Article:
If I already had the answer to that question, all this would be pointless.

All I have are desires, hopes, dreams intertwined with fears, shame and low self worth. Is it that I want to control destiny, lead it to where I want it to go? Or is it that I want to accept destiny, even when it means something deeply painful? Or is it, as Thich Nhat Hahn says, that we need to “We accept others (or in my case destiny) as they are, and then they have a chance to transform.”?

As I complete this sentence, the thunder echoes around me and I am reminded of monstrous rainy nights in Mumbai, in my home, with my home, and all I can do now is have faith that one day I will come home to myself.





In love?

Remember the time you first felt it? The little funny feeling in your stomach, the little hazy feeling in your head, and that little place in your mind that was far away from reality, where the world was exactly the imperfect and beautiful place you wanted it to be.

It was the place, where it was safe to be so submissive, so not in control of yourself, that a look from across the classroom could make you melt to the floor, and that was alright. It was that place where you could shamelessly desire to spend every moment of your day with the other person, imagining how incapacitated you would be at hiding your joy if you bumped into them unexpectedly on the road. It was that place where you were vulnerable to reading into the slightest gesture, affectionate or hurtful, and obsess over it for an infinitely long period of time. It was the place that you ran to every free second you got. When you were around people, you had a consistent smile on your face to buy time in this place and avoid being dragged into conversation.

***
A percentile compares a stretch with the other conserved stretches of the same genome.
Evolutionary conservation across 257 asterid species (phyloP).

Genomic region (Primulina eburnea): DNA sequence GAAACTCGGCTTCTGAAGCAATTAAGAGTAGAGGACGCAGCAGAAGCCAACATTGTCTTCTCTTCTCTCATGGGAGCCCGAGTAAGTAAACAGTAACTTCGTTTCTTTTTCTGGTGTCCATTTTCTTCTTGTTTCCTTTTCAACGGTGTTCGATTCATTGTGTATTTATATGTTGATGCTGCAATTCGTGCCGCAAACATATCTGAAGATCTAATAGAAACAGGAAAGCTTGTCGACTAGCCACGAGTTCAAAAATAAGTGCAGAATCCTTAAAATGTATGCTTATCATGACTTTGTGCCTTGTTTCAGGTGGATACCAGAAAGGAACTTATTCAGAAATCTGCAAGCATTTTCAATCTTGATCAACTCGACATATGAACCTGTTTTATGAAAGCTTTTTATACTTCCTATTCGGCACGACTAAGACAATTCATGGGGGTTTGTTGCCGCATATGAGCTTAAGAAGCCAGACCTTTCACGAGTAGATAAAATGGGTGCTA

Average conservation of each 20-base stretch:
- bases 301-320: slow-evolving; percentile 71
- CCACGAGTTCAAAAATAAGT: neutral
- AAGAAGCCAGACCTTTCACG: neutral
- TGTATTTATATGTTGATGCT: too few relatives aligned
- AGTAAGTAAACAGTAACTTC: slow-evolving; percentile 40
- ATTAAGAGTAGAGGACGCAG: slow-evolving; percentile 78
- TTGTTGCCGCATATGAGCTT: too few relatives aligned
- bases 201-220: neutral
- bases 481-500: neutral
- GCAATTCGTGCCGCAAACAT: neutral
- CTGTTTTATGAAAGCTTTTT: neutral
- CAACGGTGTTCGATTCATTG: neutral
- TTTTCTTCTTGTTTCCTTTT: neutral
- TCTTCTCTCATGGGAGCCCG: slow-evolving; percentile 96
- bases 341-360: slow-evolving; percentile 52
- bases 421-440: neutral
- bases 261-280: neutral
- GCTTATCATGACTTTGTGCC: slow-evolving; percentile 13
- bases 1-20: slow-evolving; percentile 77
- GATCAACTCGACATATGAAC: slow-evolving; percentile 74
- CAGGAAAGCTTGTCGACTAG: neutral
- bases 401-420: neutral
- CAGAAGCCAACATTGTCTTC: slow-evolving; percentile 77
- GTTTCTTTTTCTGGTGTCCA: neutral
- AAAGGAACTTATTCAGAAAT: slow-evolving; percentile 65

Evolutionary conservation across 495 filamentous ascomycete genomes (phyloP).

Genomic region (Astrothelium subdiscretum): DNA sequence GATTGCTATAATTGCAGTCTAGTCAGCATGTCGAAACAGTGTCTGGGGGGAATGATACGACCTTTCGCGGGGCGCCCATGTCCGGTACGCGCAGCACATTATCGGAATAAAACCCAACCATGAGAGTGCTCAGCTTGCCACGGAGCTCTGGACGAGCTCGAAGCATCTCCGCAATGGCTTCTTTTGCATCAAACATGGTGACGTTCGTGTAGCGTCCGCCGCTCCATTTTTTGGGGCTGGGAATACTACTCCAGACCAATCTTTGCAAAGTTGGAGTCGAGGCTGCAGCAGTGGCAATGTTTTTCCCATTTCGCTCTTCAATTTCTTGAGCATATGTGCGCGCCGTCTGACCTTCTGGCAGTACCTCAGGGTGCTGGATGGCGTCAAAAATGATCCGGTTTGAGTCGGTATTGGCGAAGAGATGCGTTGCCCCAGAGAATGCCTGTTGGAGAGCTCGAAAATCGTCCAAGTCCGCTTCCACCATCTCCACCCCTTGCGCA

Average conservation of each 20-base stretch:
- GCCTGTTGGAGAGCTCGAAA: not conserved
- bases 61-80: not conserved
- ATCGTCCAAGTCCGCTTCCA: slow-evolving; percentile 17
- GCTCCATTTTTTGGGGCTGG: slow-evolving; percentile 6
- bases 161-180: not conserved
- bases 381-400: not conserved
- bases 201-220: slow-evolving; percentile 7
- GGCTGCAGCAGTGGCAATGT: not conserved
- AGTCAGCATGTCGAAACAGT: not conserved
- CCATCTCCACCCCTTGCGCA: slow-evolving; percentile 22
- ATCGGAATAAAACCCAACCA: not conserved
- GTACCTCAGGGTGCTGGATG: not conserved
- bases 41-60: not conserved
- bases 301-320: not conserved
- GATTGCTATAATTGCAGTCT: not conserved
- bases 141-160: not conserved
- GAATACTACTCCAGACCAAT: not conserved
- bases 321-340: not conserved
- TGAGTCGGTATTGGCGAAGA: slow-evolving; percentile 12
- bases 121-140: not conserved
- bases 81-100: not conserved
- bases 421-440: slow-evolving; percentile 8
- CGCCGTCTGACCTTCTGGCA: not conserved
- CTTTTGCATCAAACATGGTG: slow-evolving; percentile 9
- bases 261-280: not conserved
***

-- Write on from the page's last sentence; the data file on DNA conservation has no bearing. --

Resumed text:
You thought this place was so private, so unique to your being and so intensely yours, that surely, no one else has ever felt this. You thought that if anyone else knew this place existed, they wouldn’t go about their days doing what they do, living as they live, being as they are. Surely, knowing that this place exists had magical transcendent powers.

And then the vase fell from the table and crashed on the floor, glass scattered and water spattered everywhere. Someone recognised your smile, said they knew it all too well, knew it was a passing phase and that you would get over it. In one swift move, the doors to this place slammed shut on your face, and you were left outside in the cold, in the big bad world, all alone.

Of course, you got over it. You toughened up to the world outside, you found strategies to cope, to pretend that this is the only world that existed, this other place was a juvenile creation of your imagination, it was fiction, a thing of books and films. You went so far as to smirk, or even blatantly laugh at others who found the place after you, breaking something in their hearts and adding an extra lock to your own slammed shut door.

Then one day, suddenly you woke up to find the door wide open. The sun felt brighter and the wind cooler and the world went about its business without bothering you, without shaking you out of the euphoria you felt when you realised you were standing at the door with someone, someone special. You held hands and walked into this place together, for the first time you allowed someone into this private,  intimate world. You allowed this person to mark their territory in your space, in your heart and mind and spirit, which led to a feeling so intense, so scary, so huge that you knew you had not felt this before.